Rowing prospects mired in Sukhna’s silt and weedsJuly 18th, 2010 - 4:31 pm ICT by IANS
By Alkesh Sharma
Chandigarh, July 18 (IANS) It has churned out rowers of international repute. But the landmark Sukhna Lake here is being choked by hundreds of tonnes of silt and weeds, making it unfit for rowing as well as hosting tournaments.
“There was a time when we boasted of an international standard rowing course but with the increase in the level of silt, weeds and shrinking size of the Sukhna Lake, this sport has suffered a major setback,” Parmod Kumar Singla, joint secretary of the Rowing Federation of India (RFI), told IANS.
“We need at least two to three metres depth for rowing but at Sukhna it is hardly a few inches. Our motor boats, which are used for giving instructions and rescue operations, cannot run. Besides rowing boats, the oars of other boats also get entangled in weeds,” said Singla.
Sukhna Lake has hosted three Asian championships and six national tournaments. In 2009 RFI allotted three national tournaments to Sukhna Lake, but they could not be held because of poor conditions.
“It was really embarrassing for us as we had to surrender three national tournaments last year because of less water and excessive weeds and silt in the lake,” said Singla, honorary secretary of the Chandigarh Rowing Association.
“The Chandigarh administration is least bothered about the lake’s degeneration and it has remained a mute spectator to the slow death of water sports,” he said.
Rowing players and water sports enthusiasts from Punjab, Haryana and Chandigarh use the two-kilometre watercourse at Sukhna for practice. The lake has produced scores of national- and international-level rowers till date.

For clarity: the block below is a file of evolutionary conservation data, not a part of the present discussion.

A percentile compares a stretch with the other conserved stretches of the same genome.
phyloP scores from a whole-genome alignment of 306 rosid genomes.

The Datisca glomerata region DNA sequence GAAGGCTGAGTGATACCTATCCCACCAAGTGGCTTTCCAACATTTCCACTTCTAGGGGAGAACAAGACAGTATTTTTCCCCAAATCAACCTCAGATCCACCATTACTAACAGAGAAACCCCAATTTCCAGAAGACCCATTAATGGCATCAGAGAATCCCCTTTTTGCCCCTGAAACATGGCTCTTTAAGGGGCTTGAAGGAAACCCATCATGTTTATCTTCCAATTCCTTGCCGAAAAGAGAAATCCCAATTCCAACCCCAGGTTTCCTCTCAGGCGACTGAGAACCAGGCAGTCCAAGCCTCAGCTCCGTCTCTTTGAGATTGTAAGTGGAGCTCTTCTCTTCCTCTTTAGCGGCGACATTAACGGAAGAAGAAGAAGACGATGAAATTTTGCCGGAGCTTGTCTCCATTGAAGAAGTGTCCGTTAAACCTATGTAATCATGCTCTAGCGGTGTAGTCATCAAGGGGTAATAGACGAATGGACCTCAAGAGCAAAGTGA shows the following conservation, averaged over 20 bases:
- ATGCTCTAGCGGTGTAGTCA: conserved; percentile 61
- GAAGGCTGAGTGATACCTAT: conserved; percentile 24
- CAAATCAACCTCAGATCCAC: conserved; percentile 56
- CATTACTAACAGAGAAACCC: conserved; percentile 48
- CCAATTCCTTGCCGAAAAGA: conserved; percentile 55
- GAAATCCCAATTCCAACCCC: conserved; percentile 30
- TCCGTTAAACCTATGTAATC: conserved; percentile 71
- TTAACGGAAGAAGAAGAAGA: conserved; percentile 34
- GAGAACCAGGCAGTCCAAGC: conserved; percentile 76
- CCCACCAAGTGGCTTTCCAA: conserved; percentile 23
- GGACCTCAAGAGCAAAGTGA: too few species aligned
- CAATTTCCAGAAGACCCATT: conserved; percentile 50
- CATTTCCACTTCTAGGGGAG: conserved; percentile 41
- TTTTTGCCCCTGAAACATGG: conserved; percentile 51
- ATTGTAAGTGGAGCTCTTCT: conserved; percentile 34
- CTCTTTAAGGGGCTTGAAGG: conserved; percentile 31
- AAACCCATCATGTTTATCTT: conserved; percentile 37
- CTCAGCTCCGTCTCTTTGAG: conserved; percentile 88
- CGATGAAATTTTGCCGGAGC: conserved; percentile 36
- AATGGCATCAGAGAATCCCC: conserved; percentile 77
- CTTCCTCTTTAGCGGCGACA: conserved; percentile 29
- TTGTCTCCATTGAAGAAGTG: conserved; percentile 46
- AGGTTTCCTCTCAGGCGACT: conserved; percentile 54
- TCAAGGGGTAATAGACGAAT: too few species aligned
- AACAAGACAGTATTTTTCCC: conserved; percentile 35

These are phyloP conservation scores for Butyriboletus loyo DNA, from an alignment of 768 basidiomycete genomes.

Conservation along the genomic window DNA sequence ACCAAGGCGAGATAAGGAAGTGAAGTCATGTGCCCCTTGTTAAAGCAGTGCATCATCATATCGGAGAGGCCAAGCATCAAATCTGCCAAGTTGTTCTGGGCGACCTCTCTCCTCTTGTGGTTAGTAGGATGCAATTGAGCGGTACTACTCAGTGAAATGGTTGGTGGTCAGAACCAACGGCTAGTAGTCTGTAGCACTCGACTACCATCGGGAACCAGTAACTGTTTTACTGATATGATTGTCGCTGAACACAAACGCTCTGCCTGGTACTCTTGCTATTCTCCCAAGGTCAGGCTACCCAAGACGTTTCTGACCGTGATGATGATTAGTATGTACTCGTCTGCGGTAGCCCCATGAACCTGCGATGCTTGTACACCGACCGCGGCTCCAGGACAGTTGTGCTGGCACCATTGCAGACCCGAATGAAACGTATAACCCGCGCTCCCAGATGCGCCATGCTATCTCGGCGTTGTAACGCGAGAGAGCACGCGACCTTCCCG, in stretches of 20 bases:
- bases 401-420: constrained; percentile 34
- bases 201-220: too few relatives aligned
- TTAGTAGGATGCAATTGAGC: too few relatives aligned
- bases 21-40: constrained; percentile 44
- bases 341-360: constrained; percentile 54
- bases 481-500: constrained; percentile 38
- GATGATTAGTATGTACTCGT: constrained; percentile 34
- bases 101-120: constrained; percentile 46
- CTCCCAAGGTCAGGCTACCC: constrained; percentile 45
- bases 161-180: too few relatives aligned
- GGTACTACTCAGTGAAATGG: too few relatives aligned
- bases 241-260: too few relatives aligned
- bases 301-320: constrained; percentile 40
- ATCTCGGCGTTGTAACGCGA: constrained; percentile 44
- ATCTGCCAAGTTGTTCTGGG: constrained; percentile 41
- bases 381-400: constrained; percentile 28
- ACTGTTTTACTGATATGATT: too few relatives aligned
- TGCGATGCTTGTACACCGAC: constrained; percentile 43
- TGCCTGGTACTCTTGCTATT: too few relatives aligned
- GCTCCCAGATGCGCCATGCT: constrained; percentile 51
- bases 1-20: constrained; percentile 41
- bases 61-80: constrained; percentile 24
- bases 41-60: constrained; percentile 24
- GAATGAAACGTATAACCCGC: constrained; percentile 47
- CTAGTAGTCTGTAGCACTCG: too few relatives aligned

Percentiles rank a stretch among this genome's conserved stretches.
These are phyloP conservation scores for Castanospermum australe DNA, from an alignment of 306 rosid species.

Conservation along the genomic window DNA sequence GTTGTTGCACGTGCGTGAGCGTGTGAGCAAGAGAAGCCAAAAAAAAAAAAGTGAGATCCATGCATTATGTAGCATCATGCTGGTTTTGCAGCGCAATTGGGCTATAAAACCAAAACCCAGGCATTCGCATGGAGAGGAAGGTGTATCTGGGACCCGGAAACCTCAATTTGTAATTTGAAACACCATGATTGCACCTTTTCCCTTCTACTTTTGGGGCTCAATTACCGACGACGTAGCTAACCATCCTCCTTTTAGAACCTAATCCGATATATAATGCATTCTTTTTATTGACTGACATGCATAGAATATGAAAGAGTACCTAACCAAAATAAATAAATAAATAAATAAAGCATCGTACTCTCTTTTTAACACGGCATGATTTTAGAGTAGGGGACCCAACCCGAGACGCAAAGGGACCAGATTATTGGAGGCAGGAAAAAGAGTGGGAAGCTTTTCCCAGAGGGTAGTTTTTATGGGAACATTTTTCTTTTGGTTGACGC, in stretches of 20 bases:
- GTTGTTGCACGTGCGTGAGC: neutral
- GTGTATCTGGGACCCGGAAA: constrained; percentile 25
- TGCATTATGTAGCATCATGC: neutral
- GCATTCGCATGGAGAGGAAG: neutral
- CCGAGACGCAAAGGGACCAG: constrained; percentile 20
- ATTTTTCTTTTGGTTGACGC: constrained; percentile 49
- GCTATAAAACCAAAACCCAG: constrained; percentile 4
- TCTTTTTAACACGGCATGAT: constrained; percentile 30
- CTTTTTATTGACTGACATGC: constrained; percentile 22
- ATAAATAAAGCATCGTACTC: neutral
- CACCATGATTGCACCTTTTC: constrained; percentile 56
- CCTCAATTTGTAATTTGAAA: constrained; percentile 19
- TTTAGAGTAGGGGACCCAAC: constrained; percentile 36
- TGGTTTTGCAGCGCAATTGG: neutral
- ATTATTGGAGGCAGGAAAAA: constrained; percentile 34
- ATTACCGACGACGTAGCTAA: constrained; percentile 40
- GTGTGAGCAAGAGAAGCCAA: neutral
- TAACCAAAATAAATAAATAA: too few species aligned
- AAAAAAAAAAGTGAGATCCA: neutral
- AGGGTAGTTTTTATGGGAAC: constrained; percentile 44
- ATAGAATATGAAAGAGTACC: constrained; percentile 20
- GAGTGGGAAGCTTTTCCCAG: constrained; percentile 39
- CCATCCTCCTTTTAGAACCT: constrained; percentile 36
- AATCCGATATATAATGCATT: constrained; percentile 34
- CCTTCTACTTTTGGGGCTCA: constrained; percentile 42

The lake has produced rowers like Gurpreet Kaur, Manjeet Singh and Gurnoor Kaur who have participated in international events, incluing the Asian Games.
“I have been practising here for the last eight years and conditions have deteriorated with each passing year. Due to the shrinking size of the lake we are left with a course of only three lanes whereas an international standard course is of 8-12 lanes,” Aansh Vashisht, a national level rowing player from Chandigarh, told IANS.
“Due to all this, many of my contemporaries have already left this sport. It is high time that the administration took action for de-silting the lake and for removing the weeds,” said Vashisht.
A senior official of the Punjab Rowing Association, on the condition of anonymity, told IANS: “Threat is looming over the future of both Sukhna Lake and rowing. Many of our players have stopped coming here for practice and now they are forced to go to far-off places for practice that is affecting their performance.”
“These are Brazilian weeds, commonly known as musk grass. During the last two years we have seen a manifold increase in their growth. Besides posing problems during the practice, these are hazardous for health, especially the skin,” he said.
As per official figures, Sukhna lake’s water-bearing capacity has been reduced to half its original capacity.
The manmade lake, which is popular among tourists, boating enthusiasts and morning and evening walkers, has a water-bearing capacity of about 513 hectare metres against the original capacity of over 1,074 hectare metres in the late 1950s when it was built.
It has faced unchecked siltation for over three decades from its catchment area. Efforts to de-silt the lake in the next two decades, including voluntary service, have failed to yield any substantive results.
(Alkesh Sharma can be contacted at firstname.lastname@example.org)
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Tags: asian championships, asian games, chandigarh administration, haryana, honorary secretary, international repute, kaur, kilometre, major setback, motor boats, oars, rescue operations, rfi, rowing association, rowing boats, silt, slow death, water sports enthusiasts, watercourse, weeds